“Offers a richly detailed and carefully analyzed picture of the lives of people who simply ‘weren’t there’ according to the usual stories we tell ourselves about the American past. In this counternarrative, archaeology not only extends the existing archive, but also provides the basis for a penetrating critique of that archive and its gaps. A compelling illustration of what it might look like if archaeologists, and others interested in understanding the past, thought of preservation as a tool to protect communities.”—Anna S. Agbe-Davies, author of Tobacco, Pipes, and Race in Colonial Virginia
Based on ten years of collaborative, community-based research, A Struggle for Heritage: Archaeology and Civil Rights in a Long Island Community examines the history of race and racism in a mixed-heritage Native American and African American community on Long Island’s North Shore, demonstrating how archaeology can be an activist voice for a vulnerable population’s civil rights.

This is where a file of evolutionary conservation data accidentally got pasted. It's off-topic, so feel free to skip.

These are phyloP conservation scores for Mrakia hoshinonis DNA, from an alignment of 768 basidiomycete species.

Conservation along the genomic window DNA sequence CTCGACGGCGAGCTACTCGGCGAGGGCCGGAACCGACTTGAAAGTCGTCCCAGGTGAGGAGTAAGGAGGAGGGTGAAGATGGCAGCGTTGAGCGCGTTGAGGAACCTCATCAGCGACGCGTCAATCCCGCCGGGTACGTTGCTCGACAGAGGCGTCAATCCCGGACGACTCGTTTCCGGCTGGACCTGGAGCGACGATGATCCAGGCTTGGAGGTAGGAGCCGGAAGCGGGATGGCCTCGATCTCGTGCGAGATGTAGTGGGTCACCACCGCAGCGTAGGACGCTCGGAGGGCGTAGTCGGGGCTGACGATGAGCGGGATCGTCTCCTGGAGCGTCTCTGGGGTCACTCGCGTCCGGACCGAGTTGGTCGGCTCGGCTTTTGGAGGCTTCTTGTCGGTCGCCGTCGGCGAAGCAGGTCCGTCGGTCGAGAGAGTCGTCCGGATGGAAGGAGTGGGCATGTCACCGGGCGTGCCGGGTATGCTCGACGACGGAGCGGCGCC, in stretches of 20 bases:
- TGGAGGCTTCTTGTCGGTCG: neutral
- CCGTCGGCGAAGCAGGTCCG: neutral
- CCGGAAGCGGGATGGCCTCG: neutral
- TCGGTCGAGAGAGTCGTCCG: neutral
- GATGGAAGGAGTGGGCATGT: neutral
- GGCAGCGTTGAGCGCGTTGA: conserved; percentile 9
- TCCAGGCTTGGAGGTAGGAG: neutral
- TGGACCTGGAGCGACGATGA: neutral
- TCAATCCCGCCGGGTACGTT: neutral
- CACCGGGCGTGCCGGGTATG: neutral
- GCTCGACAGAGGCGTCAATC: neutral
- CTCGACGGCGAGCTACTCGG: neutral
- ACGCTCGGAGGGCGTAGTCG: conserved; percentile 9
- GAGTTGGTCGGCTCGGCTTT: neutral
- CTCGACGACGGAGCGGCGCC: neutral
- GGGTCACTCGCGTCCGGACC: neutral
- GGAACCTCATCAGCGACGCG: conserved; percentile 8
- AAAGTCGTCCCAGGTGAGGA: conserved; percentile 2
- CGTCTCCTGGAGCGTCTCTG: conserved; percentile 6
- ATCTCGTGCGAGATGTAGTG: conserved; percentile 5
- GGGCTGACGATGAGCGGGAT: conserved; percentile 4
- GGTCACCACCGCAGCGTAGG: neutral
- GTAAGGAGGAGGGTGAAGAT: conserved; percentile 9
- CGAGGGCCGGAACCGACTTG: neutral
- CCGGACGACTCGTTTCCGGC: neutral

Publication of the paperback edition made possible by a Sustaining the Humanities through the American Rescue Plan grant from the National Endowment for the Humanities.